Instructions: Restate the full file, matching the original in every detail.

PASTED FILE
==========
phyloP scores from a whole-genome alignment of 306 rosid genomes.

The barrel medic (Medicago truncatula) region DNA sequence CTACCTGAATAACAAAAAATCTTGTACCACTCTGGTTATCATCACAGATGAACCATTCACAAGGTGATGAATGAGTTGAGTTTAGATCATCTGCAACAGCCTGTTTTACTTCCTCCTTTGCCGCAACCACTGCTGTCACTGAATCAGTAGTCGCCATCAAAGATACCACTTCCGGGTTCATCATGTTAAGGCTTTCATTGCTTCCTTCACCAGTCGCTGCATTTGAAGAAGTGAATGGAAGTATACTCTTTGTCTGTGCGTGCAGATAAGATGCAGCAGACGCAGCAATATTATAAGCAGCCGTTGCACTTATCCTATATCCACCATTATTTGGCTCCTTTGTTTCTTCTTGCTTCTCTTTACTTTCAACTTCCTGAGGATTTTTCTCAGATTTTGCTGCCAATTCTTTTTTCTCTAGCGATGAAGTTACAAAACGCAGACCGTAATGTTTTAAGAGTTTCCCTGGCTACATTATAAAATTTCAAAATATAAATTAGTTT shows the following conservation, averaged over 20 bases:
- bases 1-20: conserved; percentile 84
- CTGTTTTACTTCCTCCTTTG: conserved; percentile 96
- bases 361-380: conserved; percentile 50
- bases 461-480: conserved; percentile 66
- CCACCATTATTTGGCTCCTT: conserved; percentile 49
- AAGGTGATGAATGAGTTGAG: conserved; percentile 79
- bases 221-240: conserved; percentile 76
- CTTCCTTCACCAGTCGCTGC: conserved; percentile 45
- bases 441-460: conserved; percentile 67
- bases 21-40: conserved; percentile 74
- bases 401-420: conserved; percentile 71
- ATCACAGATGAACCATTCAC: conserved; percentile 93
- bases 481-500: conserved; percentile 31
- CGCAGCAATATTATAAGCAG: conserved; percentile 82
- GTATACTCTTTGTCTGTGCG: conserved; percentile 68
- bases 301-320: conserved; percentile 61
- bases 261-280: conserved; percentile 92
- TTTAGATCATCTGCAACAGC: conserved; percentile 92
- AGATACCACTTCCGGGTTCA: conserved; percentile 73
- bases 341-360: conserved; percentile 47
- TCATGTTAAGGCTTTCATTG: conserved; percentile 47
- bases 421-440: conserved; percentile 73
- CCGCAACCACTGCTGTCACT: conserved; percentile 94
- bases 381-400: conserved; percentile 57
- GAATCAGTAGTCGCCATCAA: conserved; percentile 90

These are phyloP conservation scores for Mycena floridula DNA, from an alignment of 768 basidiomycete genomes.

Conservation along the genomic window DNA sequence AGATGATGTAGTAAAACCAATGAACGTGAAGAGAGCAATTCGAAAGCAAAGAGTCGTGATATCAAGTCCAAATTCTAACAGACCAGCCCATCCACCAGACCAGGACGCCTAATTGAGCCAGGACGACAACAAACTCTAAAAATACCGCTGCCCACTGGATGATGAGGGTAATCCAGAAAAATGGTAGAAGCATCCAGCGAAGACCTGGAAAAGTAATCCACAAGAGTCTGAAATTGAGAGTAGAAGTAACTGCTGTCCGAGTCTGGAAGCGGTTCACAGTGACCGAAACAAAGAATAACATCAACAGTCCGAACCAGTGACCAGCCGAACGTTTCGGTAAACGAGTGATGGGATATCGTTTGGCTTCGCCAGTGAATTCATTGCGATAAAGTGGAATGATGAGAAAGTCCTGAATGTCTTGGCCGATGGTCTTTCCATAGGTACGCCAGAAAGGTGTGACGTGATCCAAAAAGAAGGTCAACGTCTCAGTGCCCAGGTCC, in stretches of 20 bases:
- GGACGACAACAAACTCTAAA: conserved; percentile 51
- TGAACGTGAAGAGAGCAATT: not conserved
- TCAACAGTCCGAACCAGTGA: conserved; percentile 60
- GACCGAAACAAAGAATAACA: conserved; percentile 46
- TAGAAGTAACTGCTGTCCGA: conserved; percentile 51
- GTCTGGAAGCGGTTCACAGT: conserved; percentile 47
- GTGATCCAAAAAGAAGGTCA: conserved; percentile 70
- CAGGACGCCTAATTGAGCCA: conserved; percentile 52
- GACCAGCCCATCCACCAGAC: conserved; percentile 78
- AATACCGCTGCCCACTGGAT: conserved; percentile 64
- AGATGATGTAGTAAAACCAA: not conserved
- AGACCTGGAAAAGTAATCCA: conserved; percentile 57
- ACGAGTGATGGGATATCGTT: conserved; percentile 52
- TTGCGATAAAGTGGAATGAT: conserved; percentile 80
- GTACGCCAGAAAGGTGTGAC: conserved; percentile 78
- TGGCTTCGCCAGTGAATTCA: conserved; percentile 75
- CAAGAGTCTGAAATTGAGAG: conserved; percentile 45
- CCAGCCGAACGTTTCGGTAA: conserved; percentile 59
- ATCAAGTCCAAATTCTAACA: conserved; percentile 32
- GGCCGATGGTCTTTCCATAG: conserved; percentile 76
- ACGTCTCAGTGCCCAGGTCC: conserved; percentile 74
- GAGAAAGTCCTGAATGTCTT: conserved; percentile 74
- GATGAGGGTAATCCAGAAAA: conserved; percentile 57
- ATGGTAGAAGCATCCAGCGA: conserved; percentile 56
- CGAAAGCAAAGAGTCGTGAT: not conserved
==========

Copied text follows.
phyloP scores from a whole-genome alignment of 306 rosid genomes.

The barrel medic (Medicago truncatula) region DNA sequence CTACCTGAATAACAAAAAATCTTGTACCACTCTGGTTATCATCACAGATGAACCATTCACAAGGTGATGAATGAGTTGAGTTTAGATCATCTGCAACAGCCTGTTTTACTTCCTCCTTTGCCGCAACCACTGCTGTCACTGAATCAGTAGTCGCCATCAAAGATACCACTTCCGGGTTCATCATGTTAAGGCTTTCATTGCTTCCTTCACCAGTCGCTGCATTTGAAGAAGTGAATGGAAGTATACTCTTTGTCTGTGCGTGCAGATAAGATGCAGCAGACGCAGCAATATTATAAGCAGCCGTTGCACTTATCCTATATCCACCATTATTTGGCTCCTTTGTTTCTTCTTGCTTCTCTTTACTTTCAACTTCCTGAGGATTTTTCTCAGATTTTGCTGCCAATTCTTTTTTCTCTAGCGATGAAGTTACAAAACGCAGACCGTAATGTTTTAAGAGTTTCCCTGGCTACATTATAAAATTTCAAAATATAAATTAGTTT shows the following conservation, averaged over 20 bases:
- bases 1-20: conserved; percentile 84
- CTGTTTTACTTCCTCCTTTG: conserved; percentile 96
- bases 361-380: conserved; percentile 50
- bases 461-480: conserved; percentile 66
- CCACCATTATTTGGCTCCTT: conserved; percentile 49
- AAGGTGATGAATGAGTTGAG: conserved; percentile 79
- bases 221-240: conserved; percentile 76
- CTTCCTTCACCAGTCGCTGC: conserved; percentile 45
- bases 441-460: conserved; percentile 67
- bases 21-40: conserved; percentile 74
- bases 401-420: conserved; percentile 71
- ATCACAGATGAACCATTCAC: conserved; percentile 93
- bases 481-500: conserved; percentile 31
- CGCAGCAATATTATAAGCAG: conserved; percentile 82
- GTATACTCTTTGTCTGTGCG: conserved; percentile 68
- bases 301-320: conserved; percentile 61
- bases 261-280: conserved; percentile 92
- TTTAGATCATCTGCAACAGC: conserved; percentile 92
- AGATACCACTTCCGGGTTCA: conserved; percentile 73
- bases 341-360: conserved; percentile 47
- TCATGTTAAGGCTTTCATTG: conserved; percentile 47
- bases 421-440: conserved; percentile 73
- CCGCAACCACTGCTGTCACT: conserved; percentile 94
- bases 381-400: conserved; percentile 57
- GAATCAGTAGTCGCCATCAA: conserved; percentile 90

These are phyloP conservation scores for Mycena floridula DNA, from an alignment of 768 basidiomycete genomes.

Conservation along the genomic window DNA sequence AGATGATGTAGTAAAACCAATGAACGTGAAGAGAGCAATTCGAAAGCAAAGAGTCGTGATATCAAGTCCAAATTCTAACAGACCAGCCCATCCACCAGACCAGGACGCCTAATTGAGCCAGGACGACAACAAACTCTAAAAATACCGCTGCCCACTGGATGATGAGGGTAATCCAGAAAAATGGTAGAAGCATCCAGCGAAGACCTGGAAAAGTAATCCACAAGAGTCTGAAATTGAGAGTAGAAGTAACTGCTGTCCGAGTCTGGAAGCGGTTCACAGTGACCGAAACAAAGAATAACATCAACAGTCCGAACCAGTGACCAGCCGAACGTTTCGGTAAACGAGTGATGGGATATCGTTTGGCTTCGCCAGTGAATTCATTGCGATAAAGTGGAATGATGAGAAAGTCCTGAATGTCTTGGCCGATGGTCTTTCCATAGGTACGCCAGAAAGGTGTGACGTGATCCAAAAAGAAGGTCAACGTCTCAGTGCCCAGGTCC, in stretches of 20 bases:
- GGACGACAACAAACTCTAAA: conserved; percentile 51
- TGAACGTGAAGAGAGCAATT: not conserved
- TCAACAGTCCGAACCAGTGA: conserved; percentile 60
- GACCGAAACAAAGAATAACA: conserved; percentile 46
- TAGAAGTAACTGCTGTCCGA: conserved; percentile 51
- GTCTGGAAGCGGTTCACAGT: conserved; percentile 47
- GTGATCCAAAAAGAAGGTCA: conserved; percentile 70
- CAGGACGCCTAATTGAGCCA: conserved; percentile 52
- GACCAGCCCATCCACCAGAC: conserved; percentile 78
- AATACCGCTGCCCACTGGAT: conserved; percentile 64
- AGATGATGTAGTAAAACCAA: not conserved
- AGACCTGGAAAAGTAATCCA: conserved; percentile 57
- ACGAGTGATGGGATATCGTT: conserved; percentile 52
- TTGCGATAAAGTGGAATGAT: conserved; percentile 80
- GTACGCCAGAAAGGTGTGAC: conserved; percentile 78
- TGGCTTCGCCAGTGAATTCA: conserved; percentile 75
- CAAGAGTCTGAAATTGAGAG: conserved; percentile 45
- CCAGCCGAACGTTTCGGTAA: conserved; percentile 59
- ATCAAGTCCAAATTCTAACA: conserved; percentile 32
- GGCCGATGGTCTTTCCATAG: conserved; percentile 76
- ACGTCTCAGTGCCCAGGTCC: conserved; percentile 74
- GAGAAAGTCCTGAATGTCTT: conserved; percentile 74
- GATGAGGGTAATCCAGAAAA: conserved; percentile 57
- ATGGTAGAAGCATCCAGCGA: conserved; percentile 56
- CGAAAGCAAAGAGTCGTGAT: not conserved